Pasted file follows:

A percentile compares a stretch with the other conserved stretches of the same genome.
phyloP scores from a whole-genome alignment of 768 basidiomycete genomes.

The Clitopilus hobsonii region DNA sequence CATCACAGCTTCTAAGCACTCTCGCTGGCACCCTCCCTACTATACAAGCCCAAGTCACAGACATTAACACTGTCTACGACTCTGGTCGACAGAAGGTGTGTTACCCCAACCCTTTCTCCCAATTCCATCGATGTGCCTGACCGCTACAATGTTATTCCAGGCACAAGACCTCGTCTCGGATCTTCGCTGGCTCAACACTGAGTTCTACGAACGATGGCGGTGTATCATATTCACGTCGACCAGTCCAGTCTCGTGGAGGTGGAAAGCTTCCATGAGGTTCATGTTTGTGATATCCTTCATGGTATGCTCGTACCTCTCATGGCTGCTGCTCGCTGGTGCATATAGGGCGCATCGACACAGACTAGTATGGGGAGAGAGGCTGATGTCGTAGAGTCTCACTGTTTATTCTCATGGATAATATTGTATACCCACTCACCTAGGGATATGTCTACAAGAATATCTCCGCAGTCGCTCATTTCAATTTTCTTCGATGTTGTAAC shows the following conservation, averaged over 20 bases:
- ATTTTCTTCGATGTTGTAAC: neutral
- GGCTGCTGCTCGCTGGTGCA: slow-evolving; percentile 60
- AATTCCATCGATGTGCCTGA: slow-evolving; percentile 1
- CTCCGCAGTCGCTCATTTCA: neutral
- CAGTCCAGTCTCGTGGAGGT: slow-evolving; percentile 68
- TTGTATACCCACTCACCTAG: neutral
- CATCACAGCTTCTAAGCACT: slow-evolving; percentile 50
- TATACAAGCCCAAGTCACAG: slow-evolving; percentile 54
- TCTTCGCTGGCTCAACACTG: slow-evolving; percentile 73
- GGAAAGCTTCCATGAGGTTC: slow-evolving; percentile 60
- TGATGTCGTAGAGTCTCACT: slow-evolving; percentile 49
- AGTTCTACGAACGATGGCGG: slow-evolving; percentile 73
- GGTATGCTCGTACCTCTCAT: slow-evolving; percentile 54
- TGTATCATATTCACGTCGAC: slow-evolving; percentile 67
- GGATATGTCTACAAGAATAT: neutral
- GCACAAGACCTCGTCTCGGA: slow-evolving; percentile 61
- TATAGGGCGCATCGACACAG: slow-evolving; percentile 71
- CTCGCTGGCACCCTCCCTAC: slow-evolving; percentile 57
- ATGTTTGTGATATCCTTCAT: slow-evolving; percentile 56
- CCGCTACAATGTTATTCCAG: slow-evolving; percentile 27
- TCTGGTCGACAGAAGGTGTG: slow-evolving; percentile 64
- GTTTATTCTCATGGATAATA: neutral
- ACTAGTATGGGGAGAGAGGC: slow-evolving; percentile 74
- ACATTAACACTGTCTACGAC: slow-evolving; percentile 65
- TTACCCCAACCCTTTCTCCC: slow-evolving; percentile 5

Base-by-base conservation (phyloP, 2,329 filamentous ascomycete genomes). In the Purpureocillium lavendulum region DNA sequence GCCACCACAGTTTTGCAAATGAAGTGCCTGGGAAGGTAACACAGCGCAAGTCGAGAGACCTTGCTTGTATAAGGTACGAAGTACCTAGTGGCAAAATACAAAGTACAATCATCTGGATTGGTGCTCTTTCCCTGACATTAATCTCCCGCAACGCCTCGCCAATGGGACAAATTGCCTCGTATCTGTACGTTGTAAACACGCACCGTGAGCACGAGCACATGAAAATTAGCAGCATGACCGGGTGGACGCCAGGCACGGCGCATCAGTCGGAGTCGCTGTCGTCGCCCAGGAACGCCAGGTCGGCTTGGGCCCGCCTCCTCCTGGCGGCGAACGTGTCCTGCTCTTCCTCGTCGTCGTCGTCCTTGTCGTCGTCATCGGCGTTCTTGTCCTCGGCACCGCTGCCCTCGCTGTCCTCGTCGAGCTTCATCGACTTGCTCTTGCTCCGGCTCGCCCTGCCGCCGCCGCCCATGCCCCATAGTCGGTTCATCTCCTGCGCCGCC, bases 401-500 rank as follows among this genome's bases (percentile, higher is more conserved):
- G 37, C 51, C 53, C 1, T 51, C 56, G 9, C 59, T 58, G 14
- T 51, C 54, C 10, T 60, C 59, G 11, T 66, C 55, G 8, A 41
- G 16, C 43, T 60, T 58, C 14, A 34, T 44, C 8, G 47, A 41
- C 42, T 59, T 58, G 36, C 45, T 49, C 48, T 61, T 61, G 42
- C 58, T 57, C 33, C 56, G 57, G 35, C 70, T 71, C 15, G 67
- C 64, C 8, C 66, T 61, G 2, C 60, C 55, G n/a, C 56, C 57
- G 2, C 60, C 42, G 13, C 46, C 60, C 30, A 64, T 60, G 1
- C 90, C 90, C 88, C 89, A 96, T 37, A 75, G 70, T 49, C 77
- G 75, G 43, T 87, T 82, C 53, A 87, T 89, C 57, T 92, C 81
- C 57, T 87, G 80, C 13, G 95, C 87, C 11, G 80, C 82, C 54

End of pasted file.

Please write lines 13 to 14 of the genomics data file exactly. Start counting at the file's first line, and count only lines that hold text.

- GGAAAGCTTCCATGAGGTTC: slow-evolving; percentile 60
- TGATGTCGTAGAGTCTCACT: slow-evolving; percentile 49